This Appearance Is ____ invites citizens into the space of appearance and disappearance. In the 1950s, Hannah Arendt viewed the public realm as a collaborative process of world-making; that which is seen and heard in common is continually reaffirmed as constituting a “space of appearance.” Today, however, our collective space of appearance is fragmented, as are individual visibilities and perceptions. How can we negotiate our visibilities today?

Located along Washington Street north of 6th Street, the installation is a study in the ability to retreat from and then rejoin the larger world—a test made all the more poignant after more than a year of pandemic restrictions. This Appearance Is ____, the title a homonym for “disappearances”, is a maze of curved walls made of lenticular plastic sheets which create a unique optical condition, effectively blurring the subject from view and allowing them to disappear almost completely within the installation. These surprising optical effects are designed to invite visitors to weave in and out of the structures.. By night, the panels will be illuminated, creating an ethereal ribbon of light creating shadowy and lit figures.

Shepherd and White’s previous public installations explore new ways for children and adults to play. In Columbus they are collaborating with students at Lincoln Elementary School with the hope that their project will co-develop new parameters for a 21st century hide-and-seek.



600 Block of Washington Street

What is now a space currently awaiting redevelopment was previously the A&P grocery store where Columbus residents would shop. More recently this green space has hosted many community activities and events.

Washington Street

Columbus was first planned in 1821 and the first recorded plat of the city reveals a standard grid layout. However, it is worthwhile to consider Washington Street between First and Seventh Streets as a site onto itself. In other words, these six blocks constitute a singular designed object. In Columbus, urban design and planning became a more aesthetic consideration during the early 1960s. In 1961, designer Alexander Girard was contacted to come up with a comprehensive beautification scheme for the storefronts along Washington Street. Girard, who had already designed interiors and textiles for Eero Saarinen’s Irwin Conference Center and Miller House, would end up proposing a 26-color palette and the removal of excessive signs. Other comprehensive plans were proposed for the area, including SOM’s Central Area Plan implemented in 1983. The latest redevelopment project since the 1983 Central Area Master Plan is called Vision 20/20.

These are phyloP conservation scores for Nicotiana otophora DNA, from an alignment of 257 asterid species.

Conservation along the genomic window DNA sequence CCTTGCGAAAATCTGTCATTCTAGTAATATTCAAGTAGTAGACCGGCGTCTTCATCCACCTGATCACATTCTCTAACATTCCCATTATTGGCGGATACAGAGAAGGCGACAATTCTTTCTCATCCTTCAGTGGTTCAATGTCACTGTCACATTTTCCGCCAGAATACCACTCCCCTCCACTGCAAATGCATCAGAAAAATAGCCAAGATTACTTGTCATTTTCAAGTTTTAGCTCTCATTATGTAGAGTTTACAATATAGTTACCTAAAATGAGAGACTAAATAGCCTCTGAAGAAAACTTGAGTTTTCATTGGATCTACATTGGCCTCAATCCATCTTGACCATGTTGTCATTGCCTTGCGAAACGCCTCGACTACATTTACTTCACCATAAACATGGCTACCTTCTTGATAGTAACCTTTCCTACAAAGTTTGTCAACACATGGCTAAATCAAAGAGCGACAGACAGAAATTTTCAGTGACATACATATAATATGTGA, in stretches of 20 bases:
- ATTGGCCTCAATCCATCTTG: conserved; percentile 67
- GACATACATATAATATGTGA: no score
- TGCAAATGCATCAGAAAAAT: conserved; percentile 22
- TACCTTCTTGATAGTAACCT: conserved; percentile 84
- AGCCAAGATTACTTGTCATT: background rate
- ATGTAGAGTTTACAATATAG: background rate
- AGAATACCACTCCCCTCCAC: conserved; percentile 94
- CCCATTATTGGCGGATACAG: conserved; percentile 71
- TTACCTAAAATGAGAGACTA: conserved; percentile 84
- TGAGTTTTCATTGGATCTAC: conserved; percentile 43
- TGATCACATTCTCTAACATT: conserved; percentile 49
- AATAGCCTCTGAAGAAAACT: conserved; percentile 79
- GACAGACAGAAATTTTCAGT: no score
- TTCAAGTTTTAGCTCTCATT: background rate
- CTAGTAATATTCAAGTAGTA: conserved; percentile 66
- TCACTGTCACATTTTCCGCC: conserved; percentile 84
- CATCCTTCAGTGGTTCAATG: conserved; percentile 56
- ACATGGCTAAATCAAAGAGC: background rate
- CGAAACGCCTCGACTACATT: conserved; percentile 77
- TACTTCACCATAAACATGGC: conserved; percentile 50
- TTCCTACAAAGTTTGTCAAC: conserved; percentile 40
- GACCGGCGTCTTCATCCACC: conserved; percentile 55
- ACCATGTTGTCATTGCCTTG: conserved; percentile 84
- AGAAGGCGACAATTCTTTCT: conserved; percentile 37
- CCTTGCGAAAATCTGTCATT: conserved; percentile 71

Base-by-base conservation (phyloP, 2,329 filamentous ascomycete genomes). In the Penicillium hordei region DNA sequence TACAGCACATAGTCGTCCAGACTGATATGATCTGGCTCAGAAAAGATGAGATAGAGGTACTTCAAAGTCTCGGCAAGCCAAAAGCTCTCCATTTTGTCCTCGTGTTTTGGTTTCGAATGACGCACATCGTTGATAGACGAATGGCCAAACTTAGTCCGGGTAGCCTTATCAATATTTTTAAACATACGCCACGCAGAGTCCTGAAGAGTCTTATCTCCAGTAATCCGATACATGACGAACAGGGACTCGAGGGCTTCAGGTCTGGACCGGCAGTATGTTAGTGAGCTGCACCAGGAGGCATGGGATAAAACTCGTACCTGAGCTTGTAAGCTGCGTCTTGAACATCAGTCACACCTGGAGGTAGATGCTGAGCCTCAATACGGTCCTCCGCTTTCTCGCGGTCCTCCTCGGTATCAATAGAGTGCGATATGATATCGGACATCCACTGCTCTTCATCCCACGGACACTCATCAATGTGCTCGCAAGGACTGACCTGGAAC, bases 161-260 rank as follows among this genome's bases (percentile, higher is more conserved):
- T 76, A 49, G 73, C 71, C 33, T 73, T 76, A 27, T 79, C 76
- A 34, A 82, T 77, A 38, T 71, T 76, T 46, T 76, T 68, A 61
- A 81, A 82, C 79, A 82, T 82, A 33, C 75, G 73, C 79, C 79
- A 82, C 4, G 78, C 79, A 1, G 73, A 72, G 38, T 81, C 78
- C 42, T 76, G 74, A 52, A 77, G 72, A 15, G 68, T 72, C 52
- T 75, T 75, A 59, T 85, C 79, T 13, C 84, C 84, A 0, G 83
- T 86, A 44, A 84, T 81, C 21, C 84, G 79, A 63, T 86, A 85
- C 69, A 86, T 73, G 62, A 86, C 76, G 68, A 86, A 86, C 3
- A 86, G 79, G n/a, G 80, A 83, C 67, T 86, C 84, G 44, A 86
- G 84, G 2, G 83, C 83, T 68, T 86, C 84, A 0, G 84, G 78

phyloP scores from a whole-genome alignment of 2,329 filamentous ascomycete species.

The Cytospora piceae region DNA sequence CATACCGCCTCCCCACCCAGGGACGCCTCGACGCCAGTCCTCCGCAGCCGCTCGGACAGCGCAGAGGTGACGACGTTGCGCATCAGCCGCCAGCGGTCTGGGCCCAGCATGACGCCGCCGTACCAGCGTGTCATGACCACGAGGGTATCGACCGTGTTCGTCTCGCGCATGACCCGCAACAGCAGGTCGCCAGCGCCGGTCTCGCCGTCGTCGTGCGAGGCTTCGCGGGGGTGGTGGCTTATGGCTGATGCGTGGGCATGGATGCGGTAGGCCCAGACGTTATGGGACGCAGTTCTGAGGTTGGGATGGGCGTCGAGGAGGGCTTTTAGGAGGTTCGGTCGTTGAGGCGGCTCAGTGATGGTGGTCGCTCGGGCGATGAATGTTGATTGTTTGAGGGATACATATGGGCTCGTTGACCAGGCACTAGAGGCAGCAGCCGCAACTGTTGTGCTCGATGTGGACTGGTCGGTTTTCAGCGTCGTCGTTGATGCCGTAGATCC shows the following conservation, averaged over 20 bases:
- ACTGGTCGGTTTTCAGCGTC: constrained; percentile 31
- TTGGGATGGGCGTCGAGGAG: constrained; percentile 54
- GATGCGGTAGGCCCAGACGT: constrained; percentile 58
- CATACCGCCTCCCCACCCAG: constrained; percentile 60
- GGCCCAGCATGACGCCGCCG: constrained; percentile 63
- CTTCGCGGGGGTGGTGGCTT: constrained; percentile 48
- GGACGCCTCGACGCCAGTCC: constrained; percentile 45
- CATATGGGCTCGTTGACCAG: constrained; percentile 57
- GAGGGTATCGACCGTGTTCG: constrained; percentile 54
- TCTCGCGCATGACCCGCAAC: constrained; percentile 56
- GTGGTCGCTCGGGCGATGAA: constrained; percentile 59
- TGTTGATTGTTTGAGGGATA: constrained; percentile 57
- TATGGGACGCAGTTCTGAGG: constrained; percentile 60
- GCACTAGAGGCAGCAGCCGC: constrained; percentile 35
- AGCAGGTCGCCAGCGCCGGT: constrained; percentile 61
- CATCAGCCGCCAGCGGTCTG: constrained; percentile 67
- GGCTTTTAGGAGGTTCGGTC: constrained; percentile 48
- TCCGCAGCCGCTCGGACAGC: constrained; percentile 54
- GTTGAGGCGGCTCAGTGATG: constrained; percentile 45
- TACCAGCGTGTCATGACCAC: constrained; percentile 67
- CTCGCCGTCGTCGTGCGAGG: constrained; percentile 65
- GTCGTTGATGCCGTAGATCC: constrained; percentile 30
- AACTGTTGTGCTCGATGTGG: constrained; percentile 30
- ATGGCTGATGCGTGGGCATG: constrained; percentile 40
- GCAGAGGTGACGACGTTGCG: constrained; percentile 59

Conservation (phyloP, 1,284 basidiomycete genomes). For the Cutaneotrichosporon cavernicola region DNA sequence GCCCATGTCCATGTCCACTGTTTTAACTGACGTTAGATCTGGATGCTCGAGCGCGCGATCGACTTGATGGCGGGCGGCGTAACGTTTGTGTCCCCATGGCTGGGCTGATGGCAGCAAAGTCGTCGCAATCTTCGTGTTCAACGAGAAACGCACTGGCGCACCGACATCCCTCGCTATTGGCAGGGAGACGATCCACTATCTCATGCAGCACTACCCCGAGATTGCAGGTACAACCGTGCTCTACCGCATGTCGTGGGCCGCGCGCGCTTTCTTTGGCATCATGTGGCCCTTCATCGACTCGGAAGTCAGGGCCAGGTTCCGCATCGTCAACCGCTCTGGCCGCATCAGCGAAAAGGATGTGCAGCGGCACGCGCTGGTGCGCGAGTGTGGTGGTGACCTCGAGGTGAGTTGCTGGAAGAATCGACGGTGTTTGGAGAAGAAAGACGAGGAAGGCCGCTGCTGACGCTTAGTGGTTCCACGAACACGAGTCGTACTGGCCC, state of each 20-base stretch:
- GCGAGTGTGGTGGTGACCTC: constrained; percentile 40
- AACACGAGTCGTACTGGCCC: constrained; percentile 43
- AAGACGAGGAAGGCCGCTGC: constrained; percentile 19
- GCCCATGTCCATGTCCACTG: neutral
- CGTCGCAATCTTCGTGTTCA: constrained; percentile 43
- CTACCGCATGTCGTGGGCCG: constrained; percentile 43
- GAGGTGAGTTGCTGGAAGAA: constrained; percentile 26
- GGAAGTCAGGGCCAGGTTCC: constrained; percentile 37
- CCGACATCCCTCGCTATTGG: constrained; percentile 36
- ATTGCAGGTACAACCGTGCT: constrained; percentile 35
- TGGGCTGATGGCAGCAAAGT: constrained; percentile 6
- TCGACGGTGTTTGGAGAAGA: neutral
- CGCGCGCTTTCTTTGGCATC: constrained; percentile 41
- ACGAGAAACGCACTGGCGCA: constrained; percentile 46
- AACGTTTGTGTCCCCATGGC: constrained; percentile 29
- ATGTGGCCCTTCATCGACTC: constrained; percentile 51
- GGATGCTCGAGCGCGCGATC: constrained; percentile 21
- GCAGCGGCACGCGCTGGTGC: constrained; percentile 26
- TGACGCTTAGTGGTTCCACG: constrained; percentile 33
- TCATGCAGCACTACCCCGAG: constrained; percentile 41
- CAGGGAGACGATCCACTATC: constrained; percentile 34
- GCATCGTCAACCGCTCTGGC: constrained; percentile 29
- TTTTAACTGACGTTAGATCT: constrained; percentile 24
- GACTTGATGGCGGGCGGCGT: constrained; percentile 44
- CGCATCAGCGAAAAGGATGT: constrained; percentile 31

Lola Sheppard is a Professor at the School of Architecture, University of Waterloo where she also serves as the Undergraduate Officer, and Mason White is a Professor at the Daniels Faculty of Architecture, Landscape, & Design at the University of Toronto. They both received their Masters of Architecture from Harvard Graduate School of Design. Lola and Mason are the founding partners at Lateral Office, a highly collaborative design practice based in Toronto, Canada, embracing research-driven processes and experimental work in a team-based setting. Lateral Office is interested in truly unique design challenges that require new thinking and processes. They believe strongly in the synthetic possibilities of architecture, culture, technology, and environment to convert challenges to opportunities. They are joined on this project by team member Kearon Roy Taylor.